ICYMI: New Report on Taxpayer-Funded Lobbying
When private parties desire to make public policy changes in our modern democratic society, they have a constitutionally-protected right to “lobby” their legislators to try to influence their decisions. But while individuals, businesses, trade groups, unions, and other special interests have a right to free speech, should government also be afforded that same right? A new report from the Texas Public Policy Foundation’s Chuck DeVore suggests not.
Importantly, the report—Texas Taxpayers Shouldn’t Have to Pay for Lobbyists Who Work to Raise Their Taxes—notes that “people have rights, whereas governments have powers” and that’s problematic to think of one part of government petitioning another part of government for a “redress of grievances.” And yet in spite of these concerns the practice of taxpayer-funded lobbying persists, even here in the Lone Star State.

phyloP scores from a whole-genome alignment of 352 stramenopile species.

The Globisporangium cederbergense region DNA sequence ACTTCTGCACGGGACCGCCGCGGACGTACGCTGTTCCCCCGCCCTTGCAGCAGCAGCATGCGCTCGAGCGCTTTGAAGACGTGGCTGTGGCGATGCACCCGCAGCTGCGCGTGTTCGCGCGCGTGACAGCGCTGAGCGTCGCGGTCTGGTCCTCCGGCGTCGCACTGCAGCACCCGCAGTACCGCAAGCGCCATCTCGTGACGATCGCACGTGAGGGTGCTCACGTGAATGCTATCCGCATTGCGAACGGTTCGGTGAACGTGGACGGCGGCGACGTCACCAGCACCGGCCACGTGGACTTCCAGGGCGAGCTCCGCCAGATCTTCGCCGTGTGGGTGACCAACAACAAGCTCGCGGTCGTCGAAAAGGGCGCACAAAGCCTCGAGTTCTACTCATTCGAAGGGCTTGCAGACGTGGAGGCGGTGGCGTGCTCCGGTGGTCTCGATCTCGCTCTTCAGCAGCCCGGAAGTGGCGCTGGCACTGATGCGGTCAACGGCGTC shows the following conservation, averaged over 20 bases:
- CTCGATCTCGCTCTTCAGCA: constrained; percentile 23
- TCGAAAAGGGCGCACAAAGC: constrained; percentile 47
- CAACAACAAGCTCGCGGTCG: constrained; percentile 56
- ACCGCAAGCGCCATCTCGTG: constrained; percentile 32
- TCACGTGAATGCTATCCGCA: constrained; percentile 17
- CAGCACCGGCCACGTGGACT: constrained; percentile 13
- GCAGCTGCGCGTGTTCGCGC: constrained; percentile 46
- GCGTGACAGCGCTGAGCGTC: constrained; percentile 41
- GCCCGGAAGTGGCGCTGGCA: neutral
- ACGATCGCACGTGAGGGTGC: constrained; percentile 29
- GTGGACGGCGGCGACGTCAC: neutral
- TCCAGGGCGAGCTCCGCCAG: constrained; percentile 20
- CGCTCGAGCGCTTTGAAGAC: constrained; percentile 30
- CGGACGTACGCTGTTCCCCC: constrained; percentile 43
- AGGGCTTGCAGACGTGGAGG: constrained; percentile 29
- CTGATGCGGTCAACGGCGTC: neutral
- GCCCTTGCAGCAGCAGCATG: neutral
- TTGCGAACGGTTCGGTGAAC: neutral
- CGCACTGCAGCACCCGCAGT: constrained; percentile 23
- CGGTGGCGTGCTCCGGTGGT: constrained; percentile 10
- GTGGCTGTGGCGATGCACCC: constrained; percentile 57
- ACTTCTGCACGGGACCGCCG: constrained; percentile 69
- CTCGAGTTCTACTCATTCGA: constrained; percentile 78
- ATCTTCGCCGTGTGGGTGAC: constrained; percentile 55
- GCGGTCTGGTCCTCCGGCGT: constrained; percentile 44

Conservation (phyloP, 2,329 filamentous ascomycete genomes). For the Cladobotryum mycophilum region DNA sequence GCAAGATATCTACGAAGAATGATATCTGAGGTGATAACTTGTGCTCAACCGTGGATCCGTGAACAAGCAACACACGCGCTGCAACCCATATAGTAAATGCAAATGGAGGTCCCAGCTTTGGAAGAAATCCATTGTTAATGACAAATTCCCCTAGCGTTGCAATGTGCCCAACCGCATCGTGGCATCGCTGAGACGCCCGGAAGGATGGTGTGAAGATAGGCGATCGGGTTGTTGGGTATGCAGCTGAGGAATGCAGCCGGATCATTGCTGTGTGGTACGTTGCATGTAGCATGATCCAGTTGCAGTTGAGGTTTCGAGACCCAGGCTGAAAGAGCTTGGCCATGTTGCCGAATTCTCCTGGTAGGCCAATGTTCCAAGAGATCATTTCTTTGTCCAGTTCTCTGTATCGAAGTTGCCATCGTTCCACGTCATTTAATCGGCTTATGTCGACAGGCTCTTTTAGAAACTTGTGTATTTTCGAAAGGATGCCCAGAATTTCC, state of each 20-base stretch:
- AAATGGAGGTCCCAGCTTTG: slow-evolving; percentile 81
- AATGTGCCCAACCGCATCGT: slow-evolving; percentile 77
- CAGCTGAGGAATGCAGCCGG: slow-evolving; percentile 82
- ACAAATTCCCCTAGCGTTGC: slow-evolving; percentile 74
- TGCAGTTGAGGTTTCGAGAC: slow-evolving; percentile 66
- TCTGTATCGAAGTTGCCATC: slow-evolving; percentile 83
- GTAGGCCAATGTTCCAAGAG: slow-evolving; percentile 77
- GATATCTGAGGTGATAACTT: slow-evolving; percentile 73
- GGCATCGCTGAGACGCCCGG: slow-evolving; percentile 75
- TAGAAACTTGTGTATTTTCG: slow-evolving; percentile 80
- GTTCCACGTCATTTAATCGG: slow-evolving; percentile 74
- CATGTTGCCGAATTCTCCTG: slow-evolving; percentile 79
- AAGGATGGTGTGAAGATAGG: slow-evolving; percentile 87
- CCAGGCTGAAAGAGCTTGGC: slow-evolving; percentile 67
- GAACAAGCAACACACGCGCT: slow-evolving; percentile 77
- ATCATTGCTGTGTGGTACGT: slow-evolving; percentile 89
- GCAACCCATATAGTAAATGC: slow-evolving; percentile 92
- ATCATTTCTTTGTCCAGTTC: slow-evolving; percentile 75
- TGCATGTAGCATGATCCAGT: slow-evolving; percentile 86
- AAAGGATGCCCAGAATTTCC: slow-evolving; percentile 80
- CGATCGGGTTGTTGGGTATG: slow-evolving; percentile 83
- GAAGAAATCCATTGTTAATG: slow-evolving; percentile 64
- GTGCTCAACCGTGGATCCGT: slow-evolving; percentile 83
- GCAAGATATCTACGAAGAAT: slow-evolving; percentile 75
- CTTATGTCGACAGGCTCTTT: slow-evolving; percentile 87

More from the report:
- Cities, counties, school districts, and special districts spent as much as $41 million in taxpayer dollars on outside lobbyists to lobby state government during the legislative session.
- Governments often lobby at taxpayer expense against the interests of their constituents. For example, consider the taxpayer money spent trying to preserve forced annexation and prevent property tax reform.
- Local jurisdictions have resorted to lobbying the state legislature via third party lobbyists and in-house lobbyists to vouch for their interests in the capitol.
The bottom line: governments—but especially Texas local governments—have no business using taxpayer dollars to lobby for more taxpayer dollars. It’s time to end taxpayer-funded lobbying in Texas and make sure that “taxpayers do not fund special interests in Austin.”